We shall await further information on the most recent hearings.
- Insurance Law
Reported by Sarah Mullane
Calls for fixed fees in response to a surge in fraudulent holiday sickness claims
A surge in holiday sickness claims has prompted a call for fixed fees to be brought in to tackle the issue. The Ministry of Justice is set to impose these fees by early next year as a response to an ‘epidemic’ of false insurance claims brought by British Holidaymakers for illnesses such as food poisoning. According to the travel industry, the surge in claims is suggested to be as high as 500% since 2013.
This summer, Thomas Cook has taken action to crack down on the “out of control” claims by writing to law firms warning them of fraud. Their correspondence has reportedly stopped 3,000 fake claims by asking firms handling them to review their files amid the rise in false or exaggerated claims. As a result of these recent actions, the operator claims that the number of claims this year, as compared to last year, has dropped. Thomas Cook has now made the decision to double the size of its legal team in order to challenge future claims in court. This follows a recent victory in which they successfully defended a bogus claim against a family trying to win £10,000 in damages for fake food poisoning suffered whilst in the Canary Islands.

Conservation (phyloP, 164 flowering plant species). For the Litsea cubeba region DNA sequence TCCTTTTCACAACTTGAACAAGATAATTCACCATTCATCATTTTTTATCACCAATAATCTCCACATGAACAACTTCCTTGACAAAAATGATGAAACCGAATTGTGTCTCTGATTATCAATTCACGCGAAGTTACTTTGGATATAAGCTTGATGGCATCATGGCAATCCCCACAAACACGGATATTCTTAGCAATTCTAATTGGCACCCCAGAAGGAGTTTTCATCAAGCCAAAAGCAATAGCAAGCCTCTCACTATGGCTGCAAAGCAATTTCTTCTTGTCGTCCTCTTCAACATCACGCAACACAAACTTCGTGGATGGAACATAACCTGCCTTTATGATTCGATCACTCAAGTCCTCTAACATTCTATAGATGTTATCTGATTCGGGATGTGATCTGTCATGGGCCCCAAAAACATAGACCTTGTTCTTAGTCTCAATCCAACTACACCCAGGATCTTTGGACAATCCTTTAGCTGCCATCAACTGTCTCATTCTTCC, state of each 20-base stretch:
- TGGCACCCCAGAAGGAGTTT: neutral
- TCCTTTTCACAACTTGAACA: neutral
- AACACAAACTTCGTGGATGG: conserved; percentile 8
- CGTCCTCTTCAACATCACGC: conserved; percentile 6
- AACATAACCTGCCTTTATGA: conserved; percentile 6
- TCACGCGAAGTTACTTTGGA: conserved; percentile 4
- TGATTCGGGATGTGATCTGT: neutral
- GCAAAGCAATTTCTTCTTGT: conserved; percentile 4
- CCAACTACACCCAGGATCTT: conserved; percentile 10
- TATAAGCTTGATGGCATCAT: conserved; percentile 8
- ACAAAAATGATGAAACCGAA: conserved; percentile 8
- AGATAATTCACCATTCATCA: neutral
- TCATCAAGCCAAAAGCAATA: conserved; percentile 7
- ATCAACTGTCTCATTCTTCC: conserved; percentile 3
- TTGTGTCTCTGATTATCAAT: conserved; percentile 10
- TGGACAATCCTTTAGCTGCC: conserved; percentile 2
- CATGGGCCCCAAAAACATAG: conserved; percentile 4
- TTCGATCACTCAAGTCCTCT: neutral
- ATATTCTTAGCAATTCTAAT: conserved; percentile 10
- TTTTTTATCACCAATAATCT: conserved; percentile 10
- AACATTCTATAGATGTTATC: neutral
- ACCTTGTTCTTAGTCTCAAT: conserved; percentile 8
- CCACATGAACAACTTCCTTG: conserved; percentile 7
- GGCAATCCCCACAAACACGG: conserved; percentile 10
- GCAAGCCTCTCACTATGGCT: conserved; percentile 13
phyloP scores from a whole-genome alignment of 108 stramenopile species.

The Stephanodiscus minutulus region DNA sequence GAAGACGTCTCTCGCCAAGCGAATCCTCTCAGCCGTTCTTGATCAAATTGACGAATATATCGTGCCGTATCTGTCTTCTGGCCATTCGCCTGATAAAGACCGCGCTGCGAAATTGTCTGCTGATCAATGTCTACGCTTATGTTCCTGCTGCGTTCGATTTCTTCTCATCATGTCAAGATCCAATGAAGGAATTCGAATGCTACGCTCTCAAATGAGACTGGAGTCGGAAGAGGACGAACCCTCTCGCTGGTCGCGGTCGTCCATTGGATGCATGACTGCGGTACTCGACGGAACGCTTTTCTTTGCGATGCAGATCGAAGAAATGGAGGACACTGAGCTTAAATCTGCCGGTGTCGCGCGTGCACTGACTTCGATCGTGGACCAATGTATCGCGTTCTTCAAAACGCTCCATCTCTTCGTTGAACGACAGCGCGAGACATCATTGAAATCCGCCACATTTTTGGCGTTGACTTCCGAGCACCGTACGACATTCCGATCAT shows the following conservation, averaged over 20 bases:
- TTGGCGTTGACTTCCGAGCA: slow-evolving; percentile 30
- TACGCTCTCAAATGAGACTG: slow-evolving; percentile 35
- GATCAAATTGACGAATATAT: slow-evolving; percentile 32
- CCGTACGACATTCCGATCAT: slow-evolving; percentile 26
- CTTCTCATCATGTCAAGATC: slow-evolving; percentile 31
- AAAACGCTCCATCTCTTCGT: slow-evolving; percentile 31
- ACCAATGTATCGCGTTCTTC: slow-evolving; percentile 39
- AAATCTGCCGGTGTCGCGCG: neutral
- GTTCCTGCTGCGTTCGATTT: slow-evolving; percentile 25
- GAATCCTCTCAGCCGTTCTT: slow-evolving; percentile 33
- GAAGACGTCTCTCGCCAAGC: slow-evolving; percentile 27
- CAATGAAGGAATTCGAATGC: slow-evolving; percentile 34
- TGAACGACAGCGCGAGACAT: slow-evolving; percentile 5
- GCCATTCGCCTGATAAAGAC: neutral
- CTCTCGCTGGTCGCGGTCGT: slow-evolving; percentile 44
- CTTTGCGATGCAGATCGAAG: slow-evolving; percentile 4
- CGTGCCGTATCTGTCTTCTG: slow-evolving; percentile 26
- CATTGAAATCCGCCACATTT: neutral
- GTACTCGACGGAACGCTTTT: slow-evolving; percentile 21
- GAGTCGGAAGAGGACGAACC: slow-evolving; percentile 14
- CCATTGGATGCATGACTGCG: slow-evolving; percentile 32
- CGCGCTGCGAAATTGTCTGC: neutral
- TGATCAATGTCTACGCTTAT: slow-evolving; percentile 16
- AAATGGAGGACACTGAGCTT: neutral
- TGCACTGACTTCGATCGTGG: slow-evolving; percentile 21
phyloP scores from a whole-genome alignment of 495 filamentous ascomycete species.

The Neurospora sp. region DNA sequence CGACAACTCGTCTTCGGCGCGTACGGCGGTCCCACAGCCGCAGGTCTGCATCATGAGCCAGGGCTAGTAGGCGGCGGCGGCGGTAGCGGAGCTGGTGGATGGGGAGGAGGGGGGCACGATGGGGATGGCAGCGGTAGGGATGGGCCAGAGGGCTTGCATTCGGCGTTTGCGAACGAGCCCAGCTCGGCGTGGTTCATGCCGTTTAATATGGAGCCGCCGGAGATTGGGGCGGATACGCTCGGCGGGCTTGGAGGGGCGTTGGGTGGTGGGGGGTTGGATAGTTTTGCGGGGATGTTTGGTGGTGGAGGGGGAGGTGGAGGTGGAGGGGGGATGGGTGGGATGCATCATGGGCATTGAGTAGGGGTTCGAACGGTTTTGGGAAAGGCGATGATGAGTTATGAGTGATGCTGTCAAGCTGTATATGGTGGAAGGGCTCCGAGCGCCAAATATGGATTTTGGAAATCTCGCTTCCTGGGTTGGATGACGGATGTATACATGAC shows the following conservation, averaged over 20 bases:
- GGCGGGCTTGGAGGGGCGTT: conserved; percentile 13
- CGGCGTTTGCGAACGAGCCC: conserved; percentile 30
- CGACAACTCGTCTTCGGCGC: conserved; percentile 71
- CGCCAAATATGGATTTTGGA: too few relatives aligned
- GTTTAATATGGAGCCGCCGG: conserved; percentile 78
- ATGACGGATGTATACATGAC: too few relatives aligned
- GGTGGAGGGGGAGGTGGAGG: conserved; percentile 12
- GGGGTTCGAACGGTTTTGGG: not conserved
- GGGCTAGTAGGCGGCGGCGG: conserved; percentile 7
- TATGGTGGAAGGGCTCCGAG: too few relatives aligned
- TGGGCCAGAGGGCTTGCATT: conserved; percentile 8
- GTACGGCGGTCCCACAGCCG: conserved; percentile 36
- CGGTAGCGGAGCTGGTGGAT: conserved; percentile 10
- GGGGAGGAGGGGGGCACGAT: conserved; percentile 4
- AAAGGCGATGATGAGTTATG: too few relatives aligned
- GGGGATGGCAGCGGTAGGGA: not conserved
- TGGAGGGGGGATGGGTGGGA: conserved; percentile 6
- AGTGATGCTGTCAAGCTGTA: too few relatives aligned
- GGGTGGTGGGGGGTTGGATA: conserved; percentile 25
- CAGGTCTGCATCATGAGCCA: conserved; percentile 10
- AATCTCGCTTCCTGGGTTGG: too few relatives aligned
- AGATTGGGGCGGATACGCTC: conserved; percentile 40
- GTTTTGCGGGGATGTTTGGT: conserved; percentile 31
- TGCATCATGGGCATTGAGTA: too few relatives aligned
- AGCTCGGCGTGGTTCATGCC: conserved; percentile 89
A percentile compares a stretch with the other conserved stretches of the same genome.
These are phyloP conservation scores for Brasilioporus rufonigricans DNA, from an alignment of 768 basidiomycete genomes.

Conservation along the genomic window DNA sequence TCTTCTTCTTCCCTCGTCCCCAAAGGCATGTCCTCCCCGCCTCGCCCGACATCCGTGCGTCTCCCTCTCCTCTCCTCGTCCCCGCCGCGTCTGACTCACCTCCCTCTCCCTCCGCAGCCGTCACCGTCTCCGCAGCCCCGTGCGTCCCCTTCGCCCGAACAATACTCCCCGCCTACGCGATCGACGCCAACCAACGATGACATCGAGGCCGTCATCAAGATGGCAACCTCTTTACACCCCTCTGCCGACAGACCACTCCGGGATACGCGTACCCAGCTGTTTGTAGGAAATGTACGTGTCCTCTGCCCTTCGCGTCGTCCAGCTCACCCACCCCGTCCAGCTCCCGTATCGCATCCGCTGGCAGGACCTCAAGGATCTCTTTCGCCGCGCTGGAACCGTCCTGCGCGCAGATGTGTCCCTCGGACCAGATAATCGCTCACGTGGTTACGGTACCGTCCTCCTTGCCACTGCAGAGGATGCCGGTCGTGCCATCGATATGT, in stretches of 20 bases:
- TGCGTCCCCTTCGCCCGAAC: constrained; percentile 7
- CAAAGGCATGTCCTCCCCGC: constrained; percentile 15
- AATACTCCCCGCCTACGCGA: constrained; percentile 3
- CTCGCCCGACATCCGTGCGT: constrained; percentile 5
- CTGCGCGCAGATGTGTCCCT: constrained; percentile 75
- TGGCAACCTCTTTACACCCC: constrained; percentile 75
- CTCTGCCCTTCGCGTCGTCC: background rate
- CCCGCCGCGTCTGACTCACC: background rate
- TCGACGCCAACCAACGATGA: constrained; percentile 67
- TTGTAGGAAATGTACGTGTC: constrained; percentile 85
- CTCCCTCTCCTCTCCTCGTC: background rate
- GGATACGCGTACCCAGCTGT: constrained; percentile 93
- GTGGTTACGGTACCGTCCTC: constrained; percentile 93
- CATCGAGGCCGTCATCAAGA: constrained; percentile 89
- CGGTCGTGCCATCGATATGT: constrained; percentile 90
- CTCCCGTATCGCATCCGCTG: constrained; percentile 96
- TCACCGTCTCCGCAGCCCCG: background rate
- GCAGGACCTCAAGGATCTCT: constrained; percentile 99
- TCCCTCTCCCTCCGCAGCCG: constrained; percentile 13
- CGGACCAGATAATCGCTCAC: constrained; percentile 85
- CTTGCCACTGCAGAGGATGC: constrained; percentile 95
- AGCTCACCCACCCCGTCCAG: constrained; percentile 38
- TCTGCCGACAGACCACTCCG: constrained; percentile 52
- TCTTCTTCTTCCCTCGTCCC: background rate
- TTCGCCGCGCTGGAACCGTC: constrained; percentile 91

More incredibly, and in the first case of its kind for sickness fraud, Thomas Cook also launched a private criminal prosecution of a couple who fraudulently claimed almost £20,000 from the operator this year. The couple had claimed they suffered from “severe gastric illness” on two successive trips to Spain, despite having posted on social media that they had gotten home safe after “two weeks of sun, laughter and fun.” The couple have since been given jail sentences of 15 months and 9 months respectively.